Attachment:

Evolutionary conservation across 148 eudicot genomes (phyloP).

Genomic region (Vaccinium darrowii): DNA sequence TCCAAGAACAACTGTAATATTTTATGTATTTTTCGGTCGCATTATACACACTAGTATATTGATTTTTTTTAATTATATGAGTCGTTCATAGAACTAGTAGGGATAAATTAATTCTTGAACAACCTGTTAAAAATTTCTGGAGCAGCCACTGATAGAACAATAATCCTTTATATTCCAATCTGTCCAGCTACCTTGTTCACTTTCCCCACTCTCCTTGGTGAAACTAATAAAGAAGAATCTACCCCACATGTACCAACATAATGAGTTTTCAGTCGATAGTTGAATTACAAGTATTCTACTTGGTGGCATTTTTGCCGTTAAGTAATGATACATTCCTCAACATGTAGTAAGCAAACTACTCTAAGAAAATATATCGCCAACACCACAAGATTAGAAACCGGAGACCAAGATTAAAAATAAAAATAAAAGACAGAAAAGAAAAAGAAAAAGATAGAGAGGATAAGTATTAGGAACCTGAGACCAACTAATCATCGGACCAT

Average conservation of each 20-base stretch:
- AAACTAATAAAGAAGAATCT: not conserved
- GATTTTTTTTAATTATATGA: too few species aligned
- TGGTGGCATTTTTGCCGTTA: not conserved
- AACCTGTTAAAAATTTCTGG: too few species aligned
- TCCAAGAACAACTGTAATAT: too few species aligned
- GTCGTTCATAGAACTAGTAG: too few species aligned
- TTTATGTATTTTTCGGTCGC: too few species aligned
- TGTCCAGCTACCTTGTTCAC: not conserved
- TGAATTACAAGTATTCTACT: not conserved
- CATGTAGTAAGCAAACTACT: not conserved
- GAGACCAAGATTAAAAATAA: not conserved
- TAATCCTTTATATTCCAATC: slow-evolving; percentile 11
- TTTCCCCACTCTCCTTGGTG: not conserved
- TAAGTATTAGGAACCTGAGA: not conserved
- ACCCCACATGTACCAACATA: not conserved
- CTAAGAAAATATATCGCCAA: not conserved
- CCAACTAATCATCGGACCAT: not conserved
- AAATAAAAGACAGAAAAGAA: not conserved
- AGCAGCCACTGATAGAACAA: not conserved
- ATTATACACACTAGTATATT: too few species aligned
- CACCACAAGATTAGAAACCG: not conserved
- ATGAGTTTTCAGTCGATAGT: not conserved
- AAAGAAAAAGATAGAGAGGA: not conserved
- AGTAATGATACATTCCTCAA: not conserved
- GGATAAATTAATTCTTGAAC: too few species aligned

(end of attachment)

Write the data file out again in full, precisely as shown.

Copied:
Evolutionary conservation across 148 eudicot genomes (phyloP).

Genomic region (Vaccinium darrowii): DNA sequence TCCAAGAACAACTGTAATATTTTATGTATTTTTCGGTCGCATTATACACACTAGTATATTGATTTTTTTTAATTATATGAGTCGTTCATAGAACTAGTAGGGATAAATTAATTCTTGAACAACCTGTTAAAAATTTCTGGAGCAGCCACTGATAGAACAATAATCCTTTATATTCCAATCTGTCCAGCTACCTTGTTCACTTTCCCCACTCTCCTTGGTGAAACTAATAAAGAAGAATCTACCCCACATGTACCAACATAATGAGTTTTCAGTCGATAGTTGAATTACAAGTATTCTACTTGGTGGCATTTTTGCCGTTAAGTAATGATACATTCCTCAACATGTAGTAAGCAAACTACTCTAAGAAAATATATCGCCAACACCACAAGATTAGAAACCGGAGACCAAGATTAAAAATAAAAATAAAAGACAGAAAAGAAAAAGAAAAAGATAGAGAGGATAAGTATTAGGAACCTGAGACCAACTAATCATCGGACCAT

Average conservation of each 20-base stretch:
- AAACTAATAAAGAAGAATCT: not conserved
- GATTTTTTTTAATTATATGA: too few species aligned
- TGGTGGCATTTTTGCCGTTA: not conserved
- AACCTGTTAAAAATTTCTGG: too few species aligned
- TCCAAGAACAACTGTAATAT: too few species aligned
- GTCGTTCATAGAACTAGTAG: too few species aligned
- TTTATGTATTTTTCGGTCGC: too few species aligned
- TGTCCAGCTACCTTGTTCAC: not conserved
- TGAATTACAAGTATTCTACT: not conserved
- CATGTAGTAAGCAAACTACT: not conserved
- GAGACCAAGATTAAAAATAA: not conserved
- TAATCCTTTATATTCCAATC: slow-evolving; percentile 11
- TTTCCCCACTCTCCTTGGTG: not conserved
- TAAGTATTAGGAACCTGAGA: not conserved
- ACCCCACATGTACCAACATA: not conserved
- CTAAGAAAATATATCGCCAA: not conserved
- CCAACTAATCATCGGACCAT: not conserved
- AAATAAAAGACAGAAAAGAA: not conserved
- AGCAGCCACTGATAGAACAA: not conserved
- ATTATACACACTAGTATATT: too few species aligned
- CACCACAAGATTAGAAACCG: not conserved
- ATGAGTTTTCAGTCGATAGT: not conserved
- AAAGAAAAAGATAGAGAGGA: not conserved
- AGTAATGATACATTCCTCAA: not conserved
- GGATAAATTAATTCTTGAAC: too few species aligned